My mom was an artist. I discovered this ‘work of art” on my daily visit to 34°56’6.546″ n 83°50’23.958″ w + 300 Feet.
She worked in ceramics primarily but she also painted. Her work was most certainly non-traditional and this watermelon-painted tree trunk sculpture would have been something she would have done herself. I think an artist-student from nearby Young Harris College most likely created and installed it anonymously. It immediately reminded me of her so I came back the next day with the length of her hair I had saved from one of her haircuts when she went long to short.. I think this image would have brought a smile to her face.
Time is a funny thing. It seems so rigid and simultaneously untouchable. The Now is easy enough to grasp, sometimes, but tomorrow and yesterday are challenging to distinguish from simple dreams; about as palpable; more malleable.
I use physical objects in this project, which were once significant, drifted in importance, and are now mere symbols of memories: rumors.
Art is a personal affair. Once you receive your purchase if you find it is not the perfect fit for you, no worries.
100% Guarantee. If you are not happy, there is a full refund period of 14 days from the delivery date. To return, contact Todd Suttles via email at photo@ToddSuttles.Com within 14 days of your delivery date. Keep the original shipping package to use for free return shipping. Additional assistance is available by calling Todd Suttles at 404-255-5530.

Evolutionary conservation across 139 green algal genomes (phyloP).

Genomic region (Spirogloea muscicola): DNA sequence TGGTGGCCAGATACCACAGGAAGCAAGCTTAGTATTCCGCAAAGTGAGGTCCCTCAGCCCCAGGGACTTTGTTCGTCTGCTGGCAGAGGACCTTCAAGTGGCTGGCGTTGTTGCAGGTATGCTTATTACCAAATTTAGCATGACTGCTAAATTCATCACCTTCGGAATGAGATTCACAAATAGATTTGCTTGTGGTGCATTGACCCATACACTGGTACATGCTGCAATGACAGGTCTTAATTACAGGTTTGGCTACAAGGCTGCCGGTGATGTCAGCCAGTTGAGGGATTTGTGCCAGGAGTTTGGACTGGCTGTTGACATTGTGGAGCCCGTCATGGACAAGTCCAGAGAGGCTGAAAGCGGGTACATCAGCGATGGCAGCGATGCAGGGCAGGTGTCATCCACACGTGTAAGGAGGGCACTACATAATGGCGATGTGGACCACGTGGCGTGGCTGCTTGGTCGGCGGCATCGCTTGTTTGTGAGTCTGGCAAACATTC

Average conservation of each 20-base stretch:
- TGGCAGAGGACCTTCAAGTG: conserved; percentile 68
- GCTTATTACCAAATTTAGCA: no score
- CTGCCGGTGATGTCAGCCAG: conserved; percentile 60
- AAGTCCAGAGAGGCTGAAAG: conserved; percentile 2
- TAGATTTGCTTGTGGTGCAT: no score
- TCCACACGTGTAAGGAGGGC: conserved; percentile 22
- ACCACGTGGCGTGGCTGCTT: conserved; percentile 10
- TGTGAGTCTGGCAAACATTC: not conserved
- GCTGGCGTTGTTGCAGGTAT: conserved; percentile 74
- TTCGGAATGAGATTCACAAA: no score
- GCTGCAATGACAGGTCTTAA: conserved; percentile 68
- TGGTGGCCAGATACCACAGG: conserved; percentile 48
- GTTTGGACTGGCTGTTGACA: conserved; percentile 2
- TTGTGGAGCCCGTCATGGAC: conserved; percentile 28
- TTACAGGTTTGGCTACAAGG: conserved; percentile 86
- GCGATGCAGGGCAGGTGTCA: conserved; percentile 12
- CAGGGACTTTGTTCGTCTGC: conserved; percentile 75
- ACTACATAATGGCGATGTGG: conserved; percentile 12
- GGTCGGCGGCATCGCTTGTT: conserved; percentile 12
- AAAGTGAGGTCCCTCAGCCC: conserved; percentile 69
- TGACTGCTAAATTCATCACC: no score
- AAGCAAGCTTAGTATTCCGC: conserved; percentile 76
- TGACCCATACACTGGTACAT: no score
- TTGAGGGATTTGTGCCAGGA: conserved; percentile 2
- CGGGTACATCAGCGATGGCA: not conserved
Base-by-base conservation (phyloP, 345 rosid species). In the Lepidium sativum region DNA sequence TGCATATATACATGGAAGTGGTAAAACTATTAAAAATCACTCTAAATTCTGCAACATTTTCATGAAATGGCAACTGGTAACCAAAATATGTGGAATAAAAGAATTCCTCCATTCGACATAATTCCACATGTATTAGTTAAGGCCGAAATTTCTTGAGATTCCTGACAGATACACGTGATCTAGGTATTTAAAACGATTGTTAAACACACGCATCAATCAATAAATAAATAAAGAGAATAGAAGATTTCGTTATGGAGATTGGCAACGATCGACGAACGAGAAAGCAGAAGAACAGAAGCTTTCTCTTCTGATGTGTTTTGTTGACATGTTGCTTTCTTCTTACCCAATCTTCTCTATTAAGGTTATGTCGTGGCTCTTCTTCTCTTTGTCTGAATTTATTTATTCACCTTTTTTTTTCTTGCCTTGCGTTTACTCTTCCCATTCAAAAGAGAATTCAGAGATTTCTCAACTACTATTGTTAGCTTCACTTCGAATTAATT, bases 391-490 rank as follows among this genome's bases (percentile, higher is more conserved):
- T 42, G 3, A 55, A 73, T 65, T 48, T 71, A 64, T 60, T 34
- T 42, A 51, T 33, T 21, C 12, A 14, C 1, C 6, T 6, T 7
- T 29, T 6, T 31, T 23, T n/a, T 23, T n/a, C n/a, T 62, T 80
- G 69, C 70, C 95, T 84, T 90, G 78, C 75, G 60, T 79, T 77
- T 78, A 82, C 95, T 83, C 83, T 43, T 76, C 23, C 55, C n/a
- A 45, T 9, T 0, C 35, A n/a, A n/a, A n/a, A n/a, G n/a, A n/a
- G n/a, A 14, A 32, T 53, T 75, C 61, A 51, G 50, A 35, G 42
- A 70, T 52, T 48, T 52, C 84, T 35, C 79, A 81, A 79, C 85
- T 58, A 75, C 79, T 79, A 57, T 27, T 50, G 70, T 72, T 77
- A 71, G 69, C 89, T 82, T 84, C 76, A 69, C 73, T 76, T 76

**There is a $12 handling fee if not returned in the original shipping package
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Growing up as the son of two professional artists in the conservative mid-twentieth century South influenced Todd's perception of contemporary culture. Often being that artistic kid on the fringe of normal, his position as an outlier made him a vigilant observer of people, places, and situations.
A successful career as a salon owner, and stylist, Todd worked closely with people to express their sense of identity. Much of his photographic work seeks to find, document, and tell these unique stories.
For decades, Todd photographed commercially to support his business and in 2010 restructured his life to focus on artistic work. Since then, his work has been exhibited in both group and solo exhibitions in the Southeast region.